V=IR

Where R is the resistance in the conductor.

The following circuit was used to establish the relationship of current and voltage as depicted from Kirchoff’s law;

As can be seen from the above figure the total amout of current I2=V2/R2=24/24=1A

Thevenin’s Equivalent and Maximum Power

The following figure can be used to illustrate the concept of the Thevenin’s Equivalent;

The voltage drop at point 3 is the sum of the voltage drops across all the components connected to node i.e.

V3=I1R1+I2R2=120+135=255V

Class A power amplifier

The following circuit can be used to illustrate the design that was developed in Multisim.

In order to compute the efficiency of the above circuit the base and collector current will have to be determined. In reference to the circuit drawn above, the collector voltage was measured to be 11.12V, the base voltage was measured to be 6mV;

The efficiency of the system can be computed as follows;

Theoretical amplification factor=12V/0.7=17.142

Actual amplification factor=11.2/0.6=18.66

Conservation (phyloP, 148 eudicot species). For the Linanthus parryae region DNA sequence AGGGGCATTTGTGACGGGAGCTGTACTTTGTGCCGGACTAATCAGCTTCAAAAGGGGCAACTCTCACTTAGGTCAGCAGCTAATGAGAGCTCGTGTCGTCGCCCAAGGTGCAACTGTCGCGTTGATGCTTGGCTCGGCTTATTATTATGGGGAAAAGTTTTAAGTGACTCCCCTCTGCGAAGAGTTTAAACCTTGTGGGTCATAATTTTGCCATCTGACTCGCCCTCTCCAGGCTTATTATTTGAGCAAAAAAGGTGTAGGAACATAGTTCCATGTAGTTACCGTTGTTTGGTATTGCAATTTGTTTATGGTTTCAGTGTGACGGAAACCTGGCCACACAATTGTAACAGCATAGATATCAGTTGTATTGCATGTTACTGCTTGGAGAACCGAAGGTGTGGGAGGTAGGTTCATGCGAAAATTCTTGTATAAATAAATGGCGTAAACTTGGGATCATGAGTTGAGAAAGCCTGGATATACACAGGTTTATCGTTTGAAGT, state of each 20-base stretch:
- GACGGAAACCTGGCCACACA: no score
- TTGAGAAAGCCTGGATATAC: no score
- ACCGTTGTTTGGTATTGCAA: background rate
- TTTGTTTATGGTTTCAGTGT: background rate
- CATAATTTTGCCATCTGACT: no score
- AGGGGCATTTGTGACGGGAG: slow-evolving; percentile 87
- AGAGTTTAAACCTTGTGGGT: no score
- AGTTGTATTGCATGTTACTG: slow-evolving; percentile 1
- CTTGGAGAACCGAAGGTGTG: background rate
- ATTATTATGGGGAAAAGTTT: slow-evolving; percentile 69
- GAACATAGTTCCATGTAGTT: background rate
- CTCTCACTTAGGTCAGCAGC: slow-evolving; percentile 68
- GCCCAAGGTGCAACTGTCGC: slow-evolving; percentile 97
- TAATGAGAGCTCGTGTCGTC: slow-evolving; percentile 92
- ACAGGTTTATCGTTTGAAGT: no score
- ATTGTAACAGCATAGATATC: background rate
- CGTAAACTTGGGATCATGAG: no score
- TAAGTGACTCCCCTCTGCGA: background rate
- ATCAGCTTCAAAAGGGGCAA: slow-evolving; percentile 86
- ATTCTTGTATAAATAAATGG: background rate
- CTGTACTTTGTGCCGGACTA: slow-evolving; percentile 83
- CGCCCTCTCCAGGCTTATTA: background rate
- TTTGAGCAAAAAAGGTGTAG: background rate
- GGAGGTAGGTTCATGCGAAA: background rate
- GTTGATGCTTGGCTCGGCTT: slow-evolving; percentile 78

Efficiency=1-(18.66-17.142)/17.142=91.11%

Class B Push-Pull Power Amplifier

The circuit constitutes a pair of complementary transistors that are biased at the cut-off point. The input voltage is normally adjusted to sufficiently forward bias each transistor within the appropriate half cycle of the input waveform (Boylestad, 2014). The following figure can be used to illustrate the circuit design that was developed in Multisim;

The input waveform that is introduced to the amplifier is normally full cycle. However, since the base of individual transistors is negative biased the signal ends up truncating the half cycle signal. As such, there remains only one half cycle that is detected at the output. However the combination of the two transistors makes the output witness full cycle at the output (Boylestad, 2014). The following figure can be used to illustrate the input and output of the two transistors of a push pull power amplifier;

Design of a signal conditioning circuit